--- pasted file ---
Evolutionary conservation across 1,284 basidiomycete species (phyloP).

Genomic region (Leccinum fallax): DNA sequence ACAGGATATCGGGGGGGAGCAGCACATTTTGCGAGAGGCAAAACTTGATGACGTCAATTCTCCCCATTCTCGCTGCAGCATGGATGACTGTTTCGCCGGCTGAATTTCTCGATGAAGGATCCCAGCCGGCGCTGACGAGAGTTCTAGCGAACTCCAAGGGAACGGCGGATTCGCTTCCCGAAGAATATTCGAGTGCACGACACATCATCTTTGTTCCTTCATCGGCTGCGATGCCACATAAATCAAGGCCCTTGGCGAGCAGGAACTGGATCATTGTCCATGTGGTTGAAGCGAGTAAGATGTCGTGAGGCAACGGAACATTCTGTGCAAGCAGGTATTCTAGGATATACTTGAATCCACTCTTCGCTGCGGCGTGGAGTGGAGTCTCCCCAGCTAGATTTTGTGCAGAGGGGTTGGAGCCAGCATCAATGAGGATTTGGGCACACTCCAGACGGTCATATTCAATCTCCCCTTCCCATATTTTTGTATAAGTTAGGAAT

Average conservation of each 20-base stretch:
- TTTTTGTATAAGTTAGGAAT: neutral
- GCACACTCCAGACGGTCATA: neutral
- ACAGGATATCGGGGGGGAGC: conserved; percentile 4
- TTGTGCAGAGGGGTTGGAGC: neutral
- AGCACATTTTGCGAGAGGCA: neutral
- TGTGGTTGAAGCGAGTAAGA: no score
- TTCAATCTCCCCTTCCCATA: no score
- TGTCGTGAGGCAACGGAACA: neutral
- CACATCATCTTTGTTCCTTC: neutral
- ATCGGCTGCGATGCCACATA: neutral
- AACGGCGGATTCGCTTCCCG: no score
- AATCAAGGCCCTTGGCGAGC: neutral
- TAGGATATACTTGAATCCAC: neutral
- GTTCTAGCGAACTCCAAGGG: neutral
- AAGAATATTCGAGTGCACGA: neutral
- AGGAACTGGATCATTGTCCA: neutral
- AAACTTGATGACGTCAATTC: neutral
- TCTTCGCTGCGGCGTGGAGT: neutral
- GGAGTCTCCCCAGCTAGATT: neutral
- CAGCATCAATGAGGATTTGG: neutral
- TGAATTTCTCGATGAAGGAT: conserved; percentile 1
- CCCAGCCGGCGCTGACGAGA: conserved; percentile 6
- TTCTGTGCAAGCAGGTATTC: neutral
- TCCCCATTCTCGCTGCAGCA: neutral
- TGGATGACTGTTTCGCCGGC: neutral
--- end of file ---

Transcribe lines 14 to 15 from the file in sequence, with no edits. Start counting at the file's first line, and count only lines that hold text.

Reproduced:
- AACGGCGGATTCGCTTCCCG: no score
- AATCAAGGCCCTTGGCGAGC: neutral